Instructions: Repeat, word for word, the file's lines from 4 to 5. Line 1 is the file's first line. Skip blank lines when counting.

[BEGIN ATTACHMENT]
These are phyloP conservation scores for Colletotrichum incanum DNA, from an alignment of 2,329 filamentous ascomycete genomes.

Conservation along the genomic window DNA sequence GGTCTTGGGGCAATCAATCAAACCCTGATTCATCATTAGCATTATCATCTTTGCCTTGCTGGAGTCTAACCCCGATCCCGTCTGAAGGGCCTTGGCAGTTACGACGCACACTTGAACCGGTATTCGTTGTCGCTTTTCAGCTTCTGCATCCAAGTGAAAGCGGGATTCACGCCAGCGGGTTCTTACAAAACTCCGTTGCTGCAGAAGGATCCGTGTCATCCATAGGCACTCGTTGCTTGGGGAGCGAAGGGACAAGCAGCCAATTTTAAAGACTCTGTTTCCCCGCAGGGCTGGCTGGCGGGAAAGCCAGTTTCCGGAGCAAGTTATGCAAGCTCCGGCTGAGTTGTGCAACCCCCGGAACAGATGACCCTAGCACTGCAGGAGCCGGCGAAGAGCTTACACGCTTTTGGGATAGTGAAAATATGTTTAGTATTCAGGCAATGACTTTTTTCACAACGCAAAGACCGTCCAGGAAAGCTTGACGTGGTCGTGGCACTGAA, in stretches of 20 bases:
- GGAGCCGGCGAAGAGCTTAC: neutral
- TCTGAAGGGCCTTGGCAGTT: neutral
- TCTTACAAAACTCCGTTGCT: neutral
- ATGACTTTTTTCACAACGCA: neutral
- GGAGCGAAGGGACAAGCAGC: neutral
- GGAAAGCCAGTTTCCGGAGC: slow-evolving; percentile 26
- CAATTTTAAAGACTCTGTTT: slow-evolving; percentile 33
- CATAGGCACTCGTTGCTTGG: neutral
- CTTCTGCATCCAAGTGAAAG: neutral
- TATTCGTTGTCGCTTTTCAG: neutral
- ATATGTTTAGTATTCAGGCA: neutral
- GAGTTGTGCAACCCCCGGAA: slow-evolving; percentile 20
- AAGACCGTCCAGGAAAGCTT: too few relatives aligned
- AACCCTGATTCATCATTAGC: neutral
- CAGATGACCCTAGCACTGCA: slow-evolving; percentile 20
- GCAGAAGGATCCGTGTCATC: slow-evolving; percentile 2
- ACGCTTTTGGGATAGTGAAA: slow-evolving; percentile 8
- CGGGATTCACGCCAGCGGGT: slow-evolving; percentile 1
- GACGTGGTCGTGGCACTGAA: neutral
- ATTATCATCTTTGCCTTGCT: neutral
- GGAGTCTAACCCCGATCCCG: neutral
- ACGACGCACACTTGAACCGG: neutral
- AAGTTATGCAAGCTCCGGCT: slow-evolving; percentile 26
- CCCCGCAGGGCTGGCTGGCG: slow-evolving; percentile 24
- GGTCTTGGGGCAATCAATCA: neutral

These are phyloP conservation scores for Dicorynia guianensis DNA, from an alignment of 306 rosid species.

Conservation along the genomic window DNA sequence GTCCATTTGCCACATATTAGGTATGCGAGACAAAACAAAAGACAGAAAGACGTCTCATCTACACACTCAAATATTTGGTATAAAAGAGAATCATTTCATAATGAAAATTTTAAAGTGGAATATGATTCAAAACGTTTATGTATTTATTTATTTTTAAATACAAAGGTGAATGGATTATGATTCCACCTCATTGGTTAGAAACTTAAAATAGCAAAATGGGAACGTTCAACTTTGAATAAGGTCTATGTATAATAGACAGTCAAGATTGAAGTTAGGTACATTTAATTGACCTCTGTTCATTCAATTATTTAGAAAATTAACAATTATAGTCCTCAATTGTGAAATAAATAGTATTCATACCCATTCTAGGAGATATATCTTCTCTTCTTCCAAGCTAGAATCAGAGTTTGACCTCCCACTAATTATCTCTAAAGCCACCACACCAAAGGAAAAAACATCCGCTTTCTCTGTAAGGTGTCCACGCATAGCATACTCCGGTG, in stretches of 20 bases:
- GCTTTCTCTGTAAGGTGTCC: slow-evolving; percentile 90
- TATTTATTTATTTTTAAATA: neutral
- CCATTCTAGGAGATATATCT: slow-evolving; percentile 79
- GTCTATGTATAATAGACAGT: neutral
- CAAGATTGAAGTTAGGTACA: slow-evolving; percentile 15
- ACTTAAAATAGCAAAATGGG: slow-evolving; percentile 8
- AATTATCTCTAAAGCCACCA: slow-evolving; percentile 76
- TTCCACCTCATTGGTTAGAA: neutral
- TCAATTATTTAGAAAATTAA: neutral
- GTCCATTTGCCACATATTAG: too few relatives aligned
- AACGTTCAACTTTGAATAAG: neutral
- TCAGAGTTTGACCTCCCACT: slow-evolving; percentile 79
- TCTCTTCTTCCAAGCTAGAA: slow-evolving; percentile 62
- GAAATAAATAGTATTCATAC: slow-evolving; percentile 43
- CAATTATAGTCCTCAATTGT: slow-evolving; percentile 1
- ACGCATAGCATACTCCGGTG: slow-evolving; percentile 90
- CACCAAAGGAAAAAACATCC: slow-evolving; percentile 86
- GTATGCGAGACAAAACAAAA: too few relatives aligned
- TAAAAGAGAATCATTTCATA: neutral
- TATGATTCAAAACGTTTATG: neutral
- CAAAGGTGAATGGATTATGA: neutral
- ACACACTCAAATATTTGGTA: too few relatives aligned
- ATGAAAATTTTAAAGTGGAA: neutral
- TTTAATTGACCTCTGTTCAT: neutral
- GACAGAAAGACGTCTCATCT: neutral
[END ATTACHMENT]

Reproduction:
- TCTGAAGGGCCTTGGCAGTT: neutral
- TCTTACAAAACTCCGTTGCT: neutral